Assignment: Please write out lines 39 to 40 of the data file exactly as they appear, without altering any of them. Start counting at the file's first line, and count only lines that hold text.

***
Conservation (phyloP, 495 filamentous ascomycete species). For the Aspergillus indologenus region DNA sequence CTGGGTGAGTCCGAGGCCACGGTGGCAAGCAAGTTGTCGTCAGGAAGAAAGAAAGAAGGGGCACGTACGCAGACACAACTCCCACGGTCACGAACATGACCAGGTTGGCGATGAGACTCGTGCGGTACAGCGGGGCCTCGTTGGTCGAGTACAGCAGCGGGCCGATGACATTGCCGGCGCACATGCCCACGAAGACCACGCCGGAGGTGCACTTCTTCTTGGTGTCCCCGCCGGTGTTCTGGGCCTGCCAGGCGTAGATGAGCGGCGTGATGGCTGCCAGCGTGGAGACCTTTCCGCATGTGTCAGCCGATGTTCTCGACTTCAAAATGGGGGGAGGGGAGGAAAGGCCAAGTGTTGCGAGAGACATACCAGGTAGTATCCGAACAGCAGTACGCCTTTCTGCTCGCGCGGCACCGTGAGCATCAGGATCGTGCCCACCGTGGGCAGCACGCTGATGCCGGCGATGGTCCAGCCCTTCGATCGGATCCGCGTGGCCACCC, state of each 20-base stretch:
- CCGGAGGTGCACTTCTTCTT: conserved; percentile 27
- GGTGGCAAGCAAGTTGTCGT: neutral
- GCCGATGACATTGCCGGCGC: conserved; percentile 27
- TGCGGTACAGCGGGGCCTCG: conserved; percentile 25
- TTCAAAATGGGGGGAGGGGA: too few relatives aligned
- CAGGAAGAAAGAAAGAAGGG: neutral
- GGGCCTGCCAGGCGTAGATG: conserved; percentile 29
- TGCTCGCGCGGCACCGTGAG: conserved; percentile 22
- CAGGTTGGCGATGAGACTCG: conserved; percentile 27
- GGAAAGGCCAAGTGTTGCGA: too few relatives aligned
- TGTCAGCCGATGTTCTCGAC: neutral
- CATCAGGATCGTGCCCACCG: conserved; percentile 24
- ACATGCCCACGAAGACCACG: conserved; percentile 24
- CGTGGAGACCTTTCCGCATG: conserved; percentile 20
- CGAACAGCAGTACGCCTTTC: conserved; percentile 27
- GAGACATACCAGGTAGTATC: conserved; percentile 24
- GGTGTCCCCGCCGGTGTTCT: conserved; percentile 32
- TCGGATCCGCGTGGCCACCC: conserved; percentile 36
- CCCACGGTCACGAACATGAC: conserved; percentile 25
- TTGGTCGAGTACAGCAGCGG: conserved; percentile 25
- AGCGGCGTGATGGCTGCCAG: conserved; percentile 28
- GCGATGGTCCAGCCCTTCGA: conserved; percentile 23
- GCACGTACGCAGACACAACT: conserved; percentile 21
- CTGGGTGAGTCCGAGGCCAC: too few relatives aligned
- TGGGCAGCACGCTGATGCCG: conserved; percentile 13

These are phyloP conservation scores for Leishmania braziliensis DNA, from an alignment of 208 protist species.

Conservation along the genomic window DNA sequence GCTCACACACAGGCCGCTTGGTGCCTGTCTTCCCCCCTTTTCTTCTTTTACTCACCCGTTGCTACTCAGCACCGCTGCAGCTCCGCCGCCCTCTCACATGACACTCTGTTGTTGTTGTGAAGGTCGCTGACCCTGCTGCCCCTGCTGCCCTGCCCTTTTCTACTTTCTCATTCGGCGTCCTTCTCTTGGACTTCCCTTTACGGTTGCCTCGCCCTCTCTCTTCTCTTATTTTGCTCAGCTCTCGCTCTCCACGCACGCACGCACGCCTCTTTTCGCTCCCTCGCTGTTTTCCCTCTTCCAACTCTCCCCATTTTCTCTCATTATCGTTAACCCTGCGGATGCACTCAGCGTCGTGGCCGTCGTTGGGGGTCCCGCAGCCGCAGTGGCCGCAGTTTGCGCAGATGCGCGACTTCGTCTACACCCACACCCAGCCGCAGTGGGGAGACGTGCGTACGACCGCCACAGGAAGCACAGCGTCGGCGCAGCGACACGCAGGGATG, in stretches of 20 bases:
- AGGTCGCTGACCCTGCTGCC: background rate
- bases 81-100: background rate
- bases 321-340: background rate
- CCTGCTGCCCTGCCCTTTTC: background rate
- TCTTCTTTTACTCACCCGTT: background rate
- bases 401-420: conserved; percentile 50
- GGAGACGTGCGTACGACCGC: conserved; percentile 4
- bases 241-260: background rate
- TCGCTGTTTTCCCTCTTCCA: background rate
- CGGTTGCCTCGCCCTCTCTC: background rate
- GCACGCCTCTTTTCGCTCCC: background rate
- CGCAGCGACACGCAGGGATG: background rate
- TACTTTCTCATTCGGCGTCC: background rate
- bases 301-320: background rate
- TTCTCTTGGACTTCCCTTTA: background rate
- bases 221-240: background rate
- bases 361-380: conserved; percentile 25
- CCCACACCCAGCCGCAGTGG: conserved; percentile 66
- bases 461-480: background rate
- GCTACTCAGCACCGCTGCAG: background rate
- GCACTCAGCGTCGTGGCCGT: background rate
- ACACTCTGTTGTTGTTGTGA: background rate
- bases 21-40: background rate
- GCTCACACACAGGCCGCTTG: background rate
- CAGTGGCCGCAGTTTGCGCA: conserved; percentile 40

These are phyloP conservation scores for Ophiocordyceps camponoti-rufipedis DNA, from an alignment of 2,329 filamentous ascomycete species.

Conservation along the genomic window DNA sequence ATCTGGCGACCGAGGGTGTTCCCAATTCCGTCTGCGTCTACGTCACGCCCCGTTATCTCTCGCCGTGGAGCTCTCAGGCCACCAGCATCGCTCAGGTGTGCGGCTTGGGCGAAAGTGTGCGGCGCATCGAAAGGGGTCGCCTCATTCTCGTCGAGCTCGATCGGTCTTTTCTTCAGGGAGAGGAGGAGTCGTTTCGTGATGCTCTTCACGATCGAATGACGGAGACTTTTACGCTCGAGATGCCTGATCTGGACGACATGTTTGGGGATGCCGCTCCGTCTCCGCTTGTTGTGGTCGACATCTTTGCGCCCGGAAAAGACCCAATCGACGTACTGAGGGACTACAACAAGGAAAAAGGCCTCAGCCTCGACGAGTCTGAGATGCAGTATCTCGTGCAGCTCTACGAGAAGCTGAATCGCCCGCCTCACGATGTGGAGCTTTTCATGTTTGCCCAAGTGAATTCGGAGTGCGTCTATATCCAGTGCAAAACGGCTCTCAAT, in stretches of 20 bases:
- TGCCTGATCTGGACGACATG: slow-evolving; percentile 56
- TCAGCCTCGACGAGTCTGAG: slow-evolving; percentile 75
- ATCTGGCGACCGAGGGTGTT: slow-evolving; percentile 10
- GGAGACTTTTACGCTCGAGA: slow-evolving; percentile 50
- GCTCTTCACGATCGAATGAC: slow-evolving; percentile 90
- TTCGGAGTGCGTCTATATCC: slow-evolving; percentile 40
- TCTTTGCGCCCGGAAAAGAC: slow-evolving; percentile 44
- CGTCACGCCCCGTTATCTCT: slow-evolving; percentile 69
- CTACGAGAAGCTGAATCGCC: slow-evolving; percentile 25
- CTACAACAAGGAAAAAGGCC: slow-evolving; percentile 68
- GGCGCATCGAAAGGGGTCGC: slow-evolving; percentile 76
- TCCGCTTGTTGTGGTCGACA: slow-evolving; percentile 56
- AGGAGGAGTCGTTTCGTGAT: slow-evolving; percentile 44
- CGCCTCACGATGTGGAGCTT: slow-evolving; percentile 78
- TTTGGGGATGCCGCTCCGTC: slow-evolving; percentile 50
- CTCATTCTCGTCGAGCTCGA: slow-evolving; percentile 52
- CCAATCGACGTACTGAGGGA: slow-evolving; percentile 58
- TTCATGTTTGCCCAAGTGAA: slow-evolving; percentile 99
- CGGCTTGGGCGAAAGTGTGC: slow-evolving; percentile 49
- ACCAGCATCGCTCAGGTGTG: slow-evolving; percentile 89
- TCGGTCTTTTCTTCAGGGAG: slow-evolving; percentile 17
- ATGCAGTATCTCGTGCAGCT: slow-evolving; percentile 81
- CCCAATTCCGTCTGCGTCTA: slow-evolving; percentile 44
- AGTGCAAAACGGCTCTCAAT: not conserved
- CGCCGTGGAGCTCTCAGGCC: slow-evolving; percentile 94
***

- GCACGCCTCTTTTCGCTCCC: background rate
- CGCAGCGACACGCAGGGATG: background rate